Those advantages are attracting new investment. Ball Corp. is investing $360 million in an aluminum beverage packaging plant in Luzerne County. Poland-based CANPACK Group is redeveloping a former brownfield site in Lackawanna County into an aluminum can manufacturing facility and North American Center of Excellence. 

Health and beauty products maker A.P. Deauville LLC is relocating its headquarters and manufacturing operations to Northampton County, investing $16.7 million and creating 105 new jobs.

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Courtesy of Boyce Products

High Tech in a Rural Setting

Boyce Products is also thriving because of its location in Pennsylvania's Pocono Mountains and the work ethic of its employees.

"We are a fun story as well being a high-tech manufacturer doing world-renowned work from a small farm community," Boyce says. 

The company has 46 employees, at least half of whom have been with it for 10 years or more.

The area is "a very rural community with a great work ethic. Our older generation and young workers complement one another's skillsets," Boyce says.

The company uses computer numerical control machinery, laser cutting equipment and 3D computer modeling to create T.V. news sets and interiors for other businesses. 

"Bookcases that pivot to secret rooms. Hidden doors in walls. Speakers that come out of floors. James Bond kind of stuff," Boyce says.

It does all of this in 60,000 square feet of high-tech space that fits in with its rural setting. 

The headquarters "looks more like a horse riding facility than a manufacturing center," Boyce says. "But we're on the cutting edge."

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Michael Conti

On the Menu

The food industry serves you right in Pennsylvania, with many companies experiencing success.

Among the most famous is Pittsburgh-based Kraft Heinz Co., the world's fifth-largest food and beverage company. Heinz ketchup, Oscar Mayer hot dogs, Kraft macaroni and cheese, Planters nuts, Jello desserts and Classico sauces are among its stable of brands.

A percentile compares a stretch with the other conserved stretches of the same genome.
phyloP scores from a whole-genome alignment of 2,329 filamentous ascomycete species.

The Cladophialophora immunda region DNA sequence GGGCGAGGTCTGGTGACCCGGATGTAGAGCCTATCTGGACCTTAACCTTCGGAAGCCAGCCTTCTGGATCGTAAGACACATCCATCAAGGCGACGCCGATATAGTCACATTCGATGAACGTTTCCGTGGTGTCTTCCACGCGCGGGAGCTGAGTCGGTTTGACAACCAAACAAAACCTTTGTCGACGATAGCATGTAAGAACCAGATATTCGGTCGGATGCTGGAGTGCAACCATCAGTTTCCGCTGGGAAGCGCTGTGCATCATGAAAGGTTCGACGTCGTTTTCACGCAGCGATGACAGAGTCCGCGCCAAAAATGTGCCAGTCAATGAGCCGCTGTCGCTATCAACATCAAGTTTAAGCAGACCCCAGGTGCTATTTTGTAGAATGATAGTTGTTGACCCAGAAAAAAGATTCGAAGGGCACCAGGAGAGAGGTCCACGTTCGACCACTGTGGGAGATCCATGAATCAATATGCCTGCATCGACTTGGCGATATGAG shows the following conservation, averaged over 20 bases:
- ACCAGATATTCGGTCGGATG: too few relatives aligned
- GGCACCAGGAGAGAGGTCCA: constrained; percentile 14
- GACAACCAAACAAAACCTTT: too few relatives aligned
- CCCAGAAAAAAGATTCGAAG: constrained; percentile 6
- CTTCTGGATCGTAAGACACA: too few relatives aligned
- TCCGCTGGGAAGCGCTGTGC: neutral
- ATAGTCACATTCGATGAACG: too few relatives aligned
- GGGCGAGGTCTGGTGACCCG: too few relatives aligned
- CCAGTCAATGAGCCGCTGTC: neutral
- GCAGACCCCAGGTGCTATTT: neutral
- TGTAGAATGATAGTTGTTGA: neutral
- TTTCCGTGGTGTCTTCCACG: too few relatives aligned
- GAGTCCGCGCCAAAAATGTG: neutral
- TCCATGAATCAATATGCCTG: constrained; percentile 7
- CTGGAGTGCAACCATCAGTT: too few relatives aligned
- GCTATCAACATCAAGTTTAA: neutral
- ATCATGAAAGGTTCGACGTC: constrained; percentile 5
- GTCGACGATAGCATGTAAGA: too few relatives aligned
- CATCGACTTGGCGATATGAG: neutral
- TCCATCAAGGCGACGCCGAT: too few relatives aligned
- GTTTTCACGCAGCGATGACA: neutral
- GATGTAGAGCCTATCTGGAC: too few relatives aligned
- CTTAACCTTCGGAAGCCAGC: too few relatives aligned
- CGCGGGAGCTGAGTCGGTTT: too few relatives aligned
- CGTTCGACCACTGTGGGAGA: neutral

Hershey is one of the world's largest producers of chocolate products. Hershey's, Reese's and Twizzlers are among its brands. The company, which has operations worldwide, maintains its corporate offices and two manufacturing plants in Hershey and has a manufacturing operation in Lancaster. Bassetts Ice Cream in Philadelphia is a fifth-generation family business billed as America's oldest ice cream company.

In Bethlehem, another candy maker, Just Born, makes the signature Peeps marshmallow products shaped like chicks, bunnies and other animals. The company also makes Hot Tamales and Mike and Ike.

Boyer Candy Company in Altoona produces items such as Mallo Cup, Clark Cups, Peanut Butter Cups and Triple Twist Pretzels. Utz Quality Foods in Hanover manufactures potato chips, cheese curls and pretzels, while Del Grosso Foods in Tipton is the oldest family-owned producer of pasta sauces in the U.S.

Musselman's has made apple sauce, apple butter and apple juice in Gardners since 1907. The unincorporated community of Landenberg in southern Chester County is known as the mushroom capital of the world and home to Buona Foods, which grows and processes more than 3 million pounds of mushrooms a year.

If you'd like to learn more about the Pennsylvania area, check out the latest edition of Pennsylvania: Work Smart, Live Happy.

ABOUT THE AUTHOR

Bill Lewis is an award-winning business journalist whose work has appeared in publications across the United States.